Growing pains can be a drag and it is no different for what Pioneer football has and will go through in this year’s powerhouse conference, the GLIAC.
With some hits and bruises and having a record of 1-4, the team has merely learned that this year’s football season is all about the Pioneer process.
“This is a transition year of us learning and acclimating to the new conference,” head football coach Eric Hehman said. “The level of competition we are playing on a weekly basis is far greater than what we have played in the past, but I think we are always on a journey to improving ourselves.”
There is no doubt that the word to describe the GLIAC has been brutal, but many people may be wondering how tough these new conference football teams really are.
Out of the last 11 years , a GLIAC football program has played for a national championship title a total of seven times, and the majority of those schools were ranked within the top 20 best football programs in the nation this past year in NCAA Division II.
Hehman, along with other staff members, have studied teams, switched plays, and have readjusted the program’s attitude for its new, stacked division.
“We have never competed against these teams (GLIAC) in the school’s history,” Hehman said.” We have seen film on them and we were able to put together some game plans, but the first and second games were a big unknown.”
Sophomore AT Turner, who has been one of the Pioneer’s pivotal players on and off the field, also shared his intake on his experience so far against his team’s tough opponents.
“The competition at this level is far greater than anything I’ve ever been a part of,” Turner said. “We started out facing three teams that were ranked in the top 25 in the country and we were able to compete with all three.”
Not only looking at the scoreboard and its tough rivals, but Hehman, along with his players, are seeing success in other areas, such as developing attitudes that true quality men of God would have.
Growing into a more unified brotherhood, the team has drastically taken measures on attitude on and off the field.
[pullquote]“Something the team is taking on this year is trying to get out in the community and serve more,” Turner said. “Coach Hehman has a vision to work with some inner city kids and be a big brother to them and do some volunteer work to really be a light in their potentially dark life.”[/pullquote]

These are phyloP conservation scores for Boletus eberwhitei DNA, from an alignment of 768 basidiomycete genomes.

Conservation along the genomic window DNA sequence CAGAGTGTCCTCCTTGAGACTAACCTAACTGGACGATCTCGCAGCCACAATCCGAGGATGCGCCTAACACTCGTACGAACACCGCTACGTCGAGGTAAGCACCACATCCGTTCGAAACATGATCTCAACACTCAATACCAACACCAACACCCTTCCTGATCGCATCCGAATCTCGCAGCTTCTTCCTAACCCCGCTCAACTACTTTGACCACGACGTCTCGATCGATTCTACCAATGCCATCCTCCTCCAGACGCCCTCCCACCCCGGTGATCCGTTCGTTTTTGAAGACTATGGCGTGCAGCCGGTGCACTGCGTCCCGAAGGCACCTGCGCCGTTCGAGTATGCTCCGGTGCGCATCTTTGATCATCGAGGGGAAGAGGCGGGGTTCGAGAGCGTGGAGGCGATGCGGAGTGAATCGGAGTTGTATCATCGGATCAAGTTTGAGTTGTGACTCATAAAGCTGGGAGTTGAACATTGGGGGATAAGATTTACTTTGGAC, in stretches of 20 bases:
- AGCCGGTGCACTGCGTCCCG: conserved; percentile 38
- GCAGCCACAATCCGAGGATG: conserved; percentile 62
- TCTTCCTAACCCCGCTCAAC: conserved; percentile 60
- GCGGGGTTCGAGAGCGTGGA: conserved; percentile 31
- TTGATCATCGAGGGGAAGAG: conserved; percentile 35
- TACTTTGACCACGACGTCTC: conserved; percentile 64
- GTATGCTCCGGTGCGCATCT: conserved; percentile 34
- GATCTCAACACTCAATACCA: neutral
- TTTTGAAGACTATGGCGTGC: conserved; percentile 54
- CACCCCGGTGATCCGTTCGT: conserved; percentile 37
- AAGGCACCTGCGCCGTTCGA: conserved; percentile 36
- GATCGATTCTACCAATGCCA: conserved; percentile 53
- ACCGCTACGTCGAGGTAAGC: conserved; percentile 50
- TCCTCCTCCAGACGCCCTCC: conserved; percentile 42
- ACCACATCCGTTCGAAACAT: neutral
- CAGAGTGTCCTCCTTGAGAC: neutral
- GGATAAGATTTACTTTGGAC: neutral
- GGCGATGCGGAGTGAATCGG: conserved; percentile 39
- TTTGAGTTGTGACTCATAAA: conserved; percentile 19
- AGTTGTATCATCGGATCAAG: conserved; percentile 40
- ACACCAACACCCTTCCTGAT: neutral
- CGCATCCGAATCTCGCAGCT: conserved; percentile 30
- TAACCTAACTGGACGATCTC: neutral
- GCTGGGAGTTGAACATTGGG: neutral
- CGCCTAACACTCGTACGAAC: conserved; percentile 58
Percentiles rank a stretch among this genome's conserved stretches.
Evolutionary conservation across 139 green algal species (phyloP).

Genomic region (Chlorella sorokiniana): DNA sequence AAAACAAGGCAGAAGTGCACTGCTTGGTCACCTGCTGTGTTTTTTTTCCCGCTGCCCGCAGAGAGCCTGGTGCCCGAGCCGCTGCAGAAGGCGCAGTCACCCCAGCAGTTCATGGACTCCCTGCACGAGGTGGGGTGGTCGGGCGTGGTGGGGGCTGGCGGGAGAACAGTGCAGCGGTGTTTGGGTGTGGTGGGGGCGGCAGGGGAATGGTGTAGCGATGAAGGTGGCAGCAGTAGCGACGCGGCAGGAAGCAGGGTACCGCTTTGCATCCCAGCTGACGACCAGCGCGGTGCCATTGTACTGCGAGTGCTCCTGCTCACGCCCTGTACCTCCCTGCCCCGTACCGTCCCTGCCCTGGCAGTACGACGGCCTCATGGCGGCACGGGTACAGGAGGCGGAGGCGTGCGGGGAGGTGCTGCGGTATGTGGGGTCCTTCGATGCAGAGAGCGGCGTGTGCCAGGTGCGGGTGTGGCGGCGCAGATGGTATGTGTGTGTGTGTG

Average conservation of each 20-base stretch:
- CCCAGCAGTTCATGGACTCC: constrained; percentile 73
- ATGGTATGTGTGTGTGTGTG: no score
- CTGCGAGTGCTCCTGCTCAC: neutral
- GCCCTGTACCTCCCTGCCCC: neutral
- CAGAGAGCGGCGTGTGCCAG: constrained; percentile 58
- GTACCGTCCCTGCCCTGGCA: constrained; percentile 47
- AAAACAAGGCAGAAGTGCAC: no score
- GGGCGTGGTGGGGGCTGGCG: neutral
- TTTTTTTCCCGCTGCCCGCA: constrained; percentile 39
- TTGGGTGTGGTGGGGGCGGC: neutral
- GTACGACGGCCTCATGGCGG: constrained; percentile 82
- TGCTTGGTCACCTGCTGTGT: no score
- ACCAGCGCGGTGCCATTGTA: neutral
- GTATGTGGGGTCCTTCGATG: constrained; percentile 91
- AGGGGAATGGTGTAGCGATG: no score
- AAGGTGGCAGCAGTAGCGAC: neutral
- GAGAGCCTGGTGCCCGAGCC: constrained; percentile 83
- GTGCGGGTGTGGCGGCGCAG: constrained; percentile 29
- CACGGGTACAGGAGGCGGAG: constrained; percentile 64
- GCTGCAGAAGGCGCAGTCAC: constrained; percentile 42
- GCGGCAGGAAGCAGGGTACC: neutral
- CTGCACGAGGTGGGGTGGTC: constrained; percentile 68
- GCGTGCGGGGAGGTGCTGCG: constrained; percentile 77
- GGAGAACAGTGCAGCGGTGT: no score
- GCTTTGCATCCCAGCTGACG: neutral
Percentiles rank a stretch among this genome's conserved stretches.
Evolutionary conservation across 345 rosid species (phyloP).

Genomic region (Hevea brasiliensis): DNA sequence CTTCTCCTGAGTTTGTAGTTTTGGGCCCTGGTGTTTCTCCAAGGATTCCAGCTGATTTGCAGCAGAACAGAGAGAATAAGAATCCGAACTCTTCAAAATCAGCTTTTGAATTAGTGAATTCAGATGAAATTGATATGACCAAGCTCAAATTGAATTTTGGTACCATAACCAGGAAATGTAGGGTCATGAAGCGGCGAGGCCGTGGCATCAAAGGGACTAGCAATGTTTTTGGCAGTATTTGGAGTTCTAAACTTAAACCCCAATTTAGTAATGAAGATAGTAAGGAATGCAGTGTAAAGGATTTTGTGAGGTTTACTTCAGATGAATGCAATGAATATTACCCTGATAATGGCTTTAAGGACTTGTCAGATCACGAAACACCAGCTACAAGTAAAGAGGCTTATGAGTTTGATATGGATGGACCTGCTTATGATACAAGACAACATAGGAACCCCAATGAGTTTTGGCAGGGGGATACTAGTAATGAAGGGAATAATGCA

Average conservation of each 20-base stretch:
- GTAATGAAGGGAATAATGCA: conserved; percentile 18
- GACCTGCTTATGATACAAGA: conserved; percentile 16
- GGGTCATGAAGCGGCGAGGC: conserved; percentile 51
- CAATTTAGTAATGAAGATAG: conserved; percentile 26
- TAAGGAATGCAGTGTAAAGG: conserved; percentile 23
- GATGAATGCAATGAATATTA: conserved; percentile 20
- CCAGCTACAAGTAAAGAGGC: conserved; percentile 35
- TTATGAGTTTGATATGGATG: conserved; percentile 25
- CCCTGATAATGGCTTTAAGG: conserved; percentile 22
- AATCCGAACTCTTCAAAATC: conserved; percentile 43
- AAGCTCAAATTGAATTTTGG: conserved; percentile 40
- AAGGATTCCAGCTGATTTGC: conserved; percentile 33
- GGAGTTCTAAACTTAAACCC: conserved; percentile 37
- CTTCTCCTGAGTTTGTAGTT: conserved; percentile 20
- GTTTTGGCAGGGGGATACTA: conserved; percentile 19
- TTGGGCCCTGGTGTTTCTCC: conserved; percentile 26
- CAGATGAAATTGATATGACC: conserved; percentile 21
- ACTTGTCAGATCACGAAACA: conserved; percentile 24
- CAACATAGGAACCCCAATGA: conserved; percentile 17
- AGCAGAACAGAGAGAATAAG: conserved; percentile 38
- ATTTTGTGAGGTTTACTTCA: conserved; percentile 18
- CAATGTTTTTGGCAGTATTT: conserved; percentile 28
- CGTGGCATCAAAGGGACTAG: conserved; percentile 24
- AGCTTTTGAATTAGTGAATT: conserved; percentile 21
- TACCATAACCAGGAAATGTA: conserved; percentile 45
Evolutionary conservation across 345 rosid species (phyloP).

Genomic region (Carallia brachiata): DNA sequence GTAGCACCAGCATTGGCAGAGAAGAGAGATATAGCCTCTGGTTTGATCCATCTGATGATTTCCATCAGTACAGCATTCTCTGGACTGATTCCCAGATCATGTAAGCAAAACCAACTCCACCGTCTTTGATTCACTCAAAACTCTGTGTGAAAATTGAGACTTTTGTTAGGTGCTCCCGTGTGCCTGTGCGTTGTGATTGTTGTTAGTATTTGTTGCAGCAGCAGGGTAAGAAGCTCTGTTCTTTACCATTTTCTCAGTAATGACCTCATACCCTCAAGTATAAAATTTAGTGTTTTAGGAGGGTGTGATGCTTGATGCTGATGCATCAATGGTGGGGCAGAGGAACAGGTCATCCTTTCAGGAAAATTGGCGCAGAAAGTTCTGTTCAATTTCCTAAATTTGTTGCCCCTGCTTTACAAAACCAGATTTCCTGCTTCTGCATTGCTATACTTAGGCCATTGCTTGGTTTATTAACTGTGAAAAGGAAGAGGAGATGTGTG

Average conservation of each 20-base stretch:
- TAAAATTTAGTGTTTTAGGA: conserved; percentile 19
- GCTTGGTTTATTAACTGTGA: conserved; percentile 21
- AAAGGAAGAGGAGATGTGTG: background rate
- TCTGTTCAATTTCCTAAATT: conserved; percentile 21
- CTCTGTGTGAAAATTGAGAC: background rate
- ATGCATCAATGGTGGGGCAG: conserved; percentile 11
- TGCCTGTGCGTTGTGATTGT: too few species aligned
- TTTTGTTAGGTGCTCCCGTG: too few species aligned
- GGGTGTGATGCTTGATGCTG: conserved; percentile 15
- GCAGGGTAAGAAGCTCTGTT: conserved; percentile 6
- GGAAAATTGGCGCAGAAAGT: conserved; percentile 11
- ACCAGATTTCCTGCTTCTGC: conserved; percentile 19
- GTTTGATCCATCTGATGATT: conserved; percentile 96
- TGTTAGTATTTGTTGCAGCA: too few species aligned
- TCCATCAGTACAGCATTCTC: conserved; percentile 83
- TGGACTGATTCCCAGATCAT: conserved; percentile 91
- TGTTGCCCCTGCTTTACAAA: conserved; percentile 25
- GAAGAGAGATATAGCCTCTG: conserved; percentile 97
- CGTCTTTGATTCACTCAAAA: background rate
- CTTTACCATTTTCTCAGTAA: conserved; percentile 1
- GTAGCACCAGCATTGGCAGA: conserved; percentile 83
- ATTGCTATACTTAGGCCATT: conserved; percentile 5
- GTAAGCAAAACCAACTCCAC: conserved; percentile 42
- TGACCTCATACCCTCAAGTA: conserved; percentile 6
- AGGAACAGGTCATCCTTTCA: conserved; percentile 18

“I have been very pleased with our effort and our attitude with how we’re approaching these games,” Hehman said. “We have this theme that we talk about called Pioneer movement, and we talk about moving first, moving strong, and never settling.”
“The team’s atmosphere has drastically changed from a year ago, “Turner said. “And we are starting to see more guys believe in the whole concept of EMAP (Every Man A Pioneer) which is a brotherhood that we as a team honor and apply in our life on and off the field.”
Turner has been one of the many players to step up to this year’s challenge according to Hehman. Sharing faith with his teammates and keeping a positive attitude, Turner, along with many other players have acclimated Pioneer movement.
“I feel like they all have an understanding of things and we are all on the same page as an institution,” Hehman said. “The unified effect allows us to reach for more, and AT is one of the many guys that has a great understanding of what our program means.”
Pioneer movement has been the men’s core purpose to a successful building year. Having goals both on and off the field, not only separates the Pioneers from others, but also brings a light at the end of the challenging tunnel.
“Our purpose of our program goes here and way beyond our boulders to help cultivate a man’s heart,” Hehman said. “ Whether we are in the classroom or on the field, we want to create this personality of excellence, where they give their best and consider others over themselves and that is really what is going to be our secret to our success if we can grow this culture of excellence. “
“I think the goal every year is to build Godly men,” Turner said. “That’s something that we believe correlates to wins and losses. We will not be defined by wins and losses. I believe we will be defined by something for a far greater cause.”
Turner, along with his teammates, has been dramatically making effort and changes in their daily lives this year. Working hard on the field and in school, the men are now looking for other ways to make their Pioneer move.
“Something the team is taking on this year is trying to get out in the community and serve more,” Turner said. “Coach Hehman has a vision to work with some inner city kids and be a big brother to them and do some volunteer work to really be a light in their potentially dark life.”
Light for future
Serving as athletes and men of Christ, Pioneer football has essentially taken on a bigger chapter in its athletic life other than having a rough conference.
Despite the hardships of losing games to top caliber teams, Pioneer football looks forward to what God has in store for them in the future.
“As a team we are looking forward to the challenges of GLIAC,” Turner said. “We are looking to get better every day in every way, so that one day we can win a GLIAC championship, win a national championship, be the premier Christian college football team in the nation and most of all give glory and honor to God.”
“We want to pioneer something in the GLIAC,” Hehman said. “There are very few Christian colleges that play football at the Division II level and we have an unbelievable opportunity for making an impact on sports and Christ. I think what God has in store for Malone is something greater than what we can all imagine.”
Tina Oprean is a sports writer for The Aviso AVW.